Canadian Mixed Martial Arts star George St-Pierre is one of the biggest names in UFC history. He carved a successful career from competing at the top level of his chosen sport, winning multiple titles, including the UFC belt at two divisions, welterweight and middleweight.
The top betting sites, including bet365 accepted bets on St-Pierre’s fights and certain online sportsbooks, even offer odds on the man from Montreal making a comeback to the octagon. At 40 years old and having already achieved so much in the fight game, a comeback is now unlikely, but fans live in hope.
In this article, we look at the sacrifices made to St-Pierre’s living conditions and his life that helped turn him from a great fighter to one of the best UFC champions that ever lived. Here’s what separates George from the MMA champions of today.
Sacrifice without hesitation
Who will be the next MMA talent to emerge from Canada? The future looks bright for the fight game in the region, but there is one trait the up-and-coming warriors can learn from St-Pierre, and it’s not what you may think. During his fighting days, the man known as Rush didn’t live up to that name in all aspects of his career, certainly not outside of the octagon.
George set an example for young fighters that showed, sometimes, a step back is needed to continue your journey. Also, it’s not all about living the dream and high life if you want to be successful in sports. He did this by using some of the cash he had made from fighting to purchase his dream house, only to sell up and, downside, moving to a condominium that was closer to the gym he trained in.
St-Pierre was, to the outside world, living the dream in Montreal. He had a big house, complete with a swimming pool, home gym, cinema room and sprawling acres of land. But the house of his dreams was proving a nightmare in his quest to become a better fighter. Time spent travelling from his home to his gym was time lost perfecting his game. To move to the next level, he had to make the sacrifice of downsizing and moving closer to his place of work. It’s a change he made without hesitation.
It’s tough at the top
That move may not seem major to many, but it was just another example of the steps professional fighters must take if they are serious about making it to the top. Changing the comforts of a big house outside the hustle and bustle of the city for an apartment block that allowed him to spend more time training resulted in George being a better fighter, not to mention a more grounded, realistic champion.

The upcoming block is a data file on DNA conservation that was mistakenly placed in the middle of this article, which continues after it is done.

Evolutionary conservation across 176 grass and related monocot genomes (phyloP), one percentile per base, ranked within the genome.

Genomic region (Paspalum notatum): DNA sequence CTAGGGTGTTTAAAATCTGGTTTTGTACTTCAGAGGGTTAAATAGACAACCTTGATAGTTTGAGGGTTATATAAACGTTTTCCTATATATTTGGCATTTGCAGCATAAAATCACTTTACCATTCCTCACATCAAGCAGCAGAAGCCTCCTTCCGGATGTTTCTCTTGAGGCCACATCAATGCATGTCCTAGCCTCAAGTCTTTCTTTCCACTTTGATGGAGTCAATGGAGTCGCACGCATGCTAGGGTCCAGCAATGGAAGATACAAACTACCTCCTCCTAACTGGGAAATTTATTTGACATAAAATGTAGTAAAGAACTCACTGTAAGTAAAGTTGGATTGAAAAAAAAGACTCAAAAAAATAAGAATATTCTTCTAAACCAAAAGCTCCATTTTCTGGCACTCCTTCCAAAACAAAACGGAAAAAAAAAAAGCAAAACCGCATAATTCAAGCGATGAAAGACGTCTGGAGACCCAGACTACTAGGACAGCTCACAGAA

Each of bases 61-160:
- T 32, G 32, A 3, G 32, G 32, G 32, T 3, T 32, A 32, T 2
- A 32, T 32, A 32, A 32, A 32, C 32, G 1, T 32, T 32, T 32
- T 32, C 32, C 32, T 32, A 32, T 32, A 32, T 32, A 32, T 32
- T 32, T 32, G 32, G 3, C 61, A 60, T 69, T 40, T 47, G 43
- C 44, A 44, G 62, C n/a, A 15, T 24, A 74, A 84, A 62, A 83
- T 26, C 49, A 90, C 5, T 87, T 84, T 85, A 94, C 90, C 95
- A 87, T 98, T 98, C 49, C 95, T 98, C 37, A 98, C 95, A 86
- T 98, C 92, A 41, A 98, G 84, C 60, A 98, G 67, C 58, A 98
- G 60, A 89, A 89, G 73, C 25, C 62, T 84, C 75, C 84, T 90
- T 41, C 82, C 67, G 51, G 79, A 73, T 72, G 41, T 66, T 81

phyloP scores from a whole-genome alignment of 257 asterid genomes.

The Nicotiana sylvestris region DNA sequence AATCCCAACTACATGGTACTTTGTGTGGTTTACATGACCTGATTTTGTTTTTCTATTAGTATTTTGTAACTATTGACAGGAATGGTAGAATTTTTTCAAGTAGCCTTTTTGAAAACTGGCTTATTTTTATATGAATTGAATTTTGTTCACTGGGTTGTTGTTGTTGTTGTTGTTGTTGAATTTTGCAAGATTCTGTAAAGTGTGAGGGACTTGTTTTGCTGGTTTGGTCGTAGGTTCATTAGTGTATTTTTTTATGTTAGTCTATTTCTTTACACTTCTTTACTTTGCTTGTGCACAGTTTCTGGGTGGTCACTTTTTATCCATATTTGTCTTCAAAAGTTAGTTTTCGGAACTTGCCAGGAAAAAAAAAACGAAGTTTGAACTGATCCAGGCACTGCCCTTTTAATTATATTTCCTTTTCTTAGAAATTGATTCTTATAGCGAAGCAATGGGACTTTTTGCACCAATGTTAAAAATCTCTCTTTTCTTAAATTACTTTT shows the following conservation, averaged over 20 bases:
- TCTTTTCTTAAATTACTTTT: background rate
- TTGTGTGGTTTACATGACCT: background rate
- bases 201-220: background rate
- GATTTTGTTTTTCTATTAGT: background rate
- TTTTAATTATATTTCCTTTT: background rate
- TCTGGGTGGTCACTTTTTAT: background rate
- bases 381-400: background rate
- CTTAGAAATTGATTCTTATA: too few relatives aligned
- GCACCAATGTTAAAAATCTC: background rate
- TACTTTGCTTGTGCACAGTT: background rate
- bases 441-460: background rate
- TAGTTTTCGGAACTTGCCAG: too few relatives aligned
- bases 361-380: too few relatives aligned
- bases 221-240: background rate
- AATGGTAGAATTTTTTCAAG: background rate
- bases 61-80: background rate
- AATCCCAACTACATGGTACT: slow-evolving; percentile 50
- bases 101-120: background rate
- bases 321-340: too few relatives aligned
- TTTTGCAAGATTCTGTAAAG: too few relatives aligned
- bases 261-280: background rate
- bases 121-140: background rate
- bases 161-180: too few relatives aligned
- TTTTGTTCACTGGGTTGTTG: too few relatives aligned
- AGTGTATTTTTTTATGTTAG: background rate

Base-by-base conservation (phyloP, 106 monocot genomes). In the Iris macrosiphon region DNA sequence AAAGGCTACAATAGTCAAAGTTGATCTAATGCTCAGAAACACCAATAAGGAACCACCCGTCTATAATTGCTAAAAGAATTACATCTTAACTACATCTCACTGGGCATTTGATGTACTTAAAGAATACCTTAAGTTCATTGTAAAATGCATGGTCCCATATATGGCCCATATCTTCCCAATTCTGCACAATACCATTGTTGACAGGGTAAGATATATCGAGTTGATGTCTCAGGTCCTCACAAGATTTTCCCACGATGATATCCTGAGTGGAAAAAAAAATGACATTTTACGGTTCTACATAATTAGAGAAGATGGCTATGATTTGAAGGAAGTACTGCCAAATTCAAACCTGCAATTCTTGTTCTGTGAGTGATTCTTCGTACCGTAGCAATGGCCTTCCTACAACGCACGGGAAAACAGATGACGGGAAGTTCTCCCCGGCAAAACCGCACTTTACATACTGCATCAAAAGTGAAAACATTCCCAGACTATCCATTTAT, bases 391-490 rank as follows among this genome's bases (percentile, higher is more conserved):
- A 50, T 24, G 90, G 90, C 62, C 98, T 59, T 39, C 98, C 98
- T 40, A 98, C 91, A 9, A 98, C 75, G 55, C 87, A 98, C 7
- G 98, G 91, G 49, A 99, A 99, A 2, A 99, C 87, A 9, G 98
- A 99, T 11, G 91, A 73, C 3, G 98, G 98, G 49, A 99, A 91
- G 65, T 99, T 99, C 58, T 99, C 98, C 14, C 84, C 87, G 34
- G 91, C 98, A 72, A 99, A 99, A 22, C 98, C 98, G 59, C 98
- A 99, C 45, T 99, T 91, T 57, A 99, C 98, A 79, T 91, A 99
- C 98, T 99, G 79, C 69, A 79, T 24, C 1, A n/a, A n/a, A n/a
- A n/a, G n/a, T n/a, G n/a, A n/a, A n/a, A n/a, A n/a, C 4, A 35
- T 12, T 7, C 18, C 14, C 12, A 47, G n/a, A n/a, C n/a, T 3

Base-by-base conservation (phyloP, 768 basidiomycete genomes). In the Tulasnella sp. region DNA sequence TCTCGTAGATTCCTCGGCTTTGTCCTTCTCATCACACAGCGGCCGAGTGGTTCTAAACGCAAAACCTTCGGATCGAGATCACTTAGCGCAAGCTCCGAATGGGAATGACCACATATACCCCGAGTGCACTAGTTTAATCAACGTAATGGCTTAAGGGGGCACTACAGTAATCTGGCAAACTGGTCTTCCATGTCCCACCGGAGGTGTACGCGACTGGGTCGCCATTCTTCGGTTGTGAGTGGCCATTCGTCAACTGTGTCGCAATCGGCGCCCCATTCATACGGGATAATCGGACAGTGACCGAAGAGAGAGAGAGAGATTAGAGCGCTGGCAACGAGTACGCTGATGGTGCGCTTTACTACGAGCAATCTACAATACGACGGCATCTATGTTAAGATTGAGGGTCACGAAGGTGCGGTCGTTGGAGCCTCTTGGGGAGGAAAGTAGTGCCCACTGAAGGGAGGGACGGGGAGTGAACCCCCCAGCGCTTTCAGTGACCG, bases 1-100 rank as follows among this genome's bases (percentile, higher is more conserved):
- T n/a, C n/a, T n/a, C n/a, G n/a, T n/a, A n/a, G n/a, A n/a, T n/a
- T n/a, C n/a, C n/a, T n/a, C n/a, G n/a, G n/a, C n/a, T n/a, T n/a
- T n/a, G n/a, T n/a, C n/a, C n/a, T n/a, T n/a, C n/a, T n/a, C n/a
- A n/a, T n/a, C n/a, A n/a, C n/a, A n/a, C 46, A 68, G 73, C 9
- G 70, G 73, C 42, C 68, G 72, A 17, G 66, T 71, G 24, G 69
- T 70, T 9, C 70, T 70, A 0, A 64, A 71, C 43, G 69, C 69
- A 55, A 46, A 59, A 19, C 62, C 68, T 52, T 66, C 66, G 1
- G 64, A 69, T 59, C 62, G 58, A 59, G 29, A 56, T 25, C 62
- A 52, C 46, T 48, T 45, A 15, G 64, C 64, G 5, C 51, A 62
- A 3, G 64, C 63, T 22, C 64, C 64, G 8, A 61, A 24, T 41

There’s an old saying in the fight game that it’s more difficult to wake up early for a run or trip to the gym when you are sleeping in silk pyjamas. Gladiators that are able to avoid that sort of pampered lifestyle for as long as possible often reign at the top for longer.
George is one of the sport’s highest-earning fighters despite his living arrangements not being in line with what you’d expect from a world champion fighter. At the peak of his powers, he was earning over 400,000 per fight. That may not seem much to the stars of today, such as Conor McGregor, but George was involved at a much earlier stage of UFC and was responsible for bringing MMA to the masses. He was part of a generation of fighters that made MMA ‘cool’. The high earners of today have a lot to thank the likes of St-Pierre for. He was a pioneer of the fight game, which is one reason he will be remembered as one of the sport’s greatest ever pound-for-pound stars.
St-Pierre finished his career with a professional MMA record reading 26 wins and two defeats from 28 fights. Of his victories, a dozen came on the scorecards with eight by knockout and six by submission. His two career losses came against Matt Hughes in 2004 by armbar submission and Matt Serrera by KO punches. He finished with a submission over Michael Bisping on UFC 217 in 2017.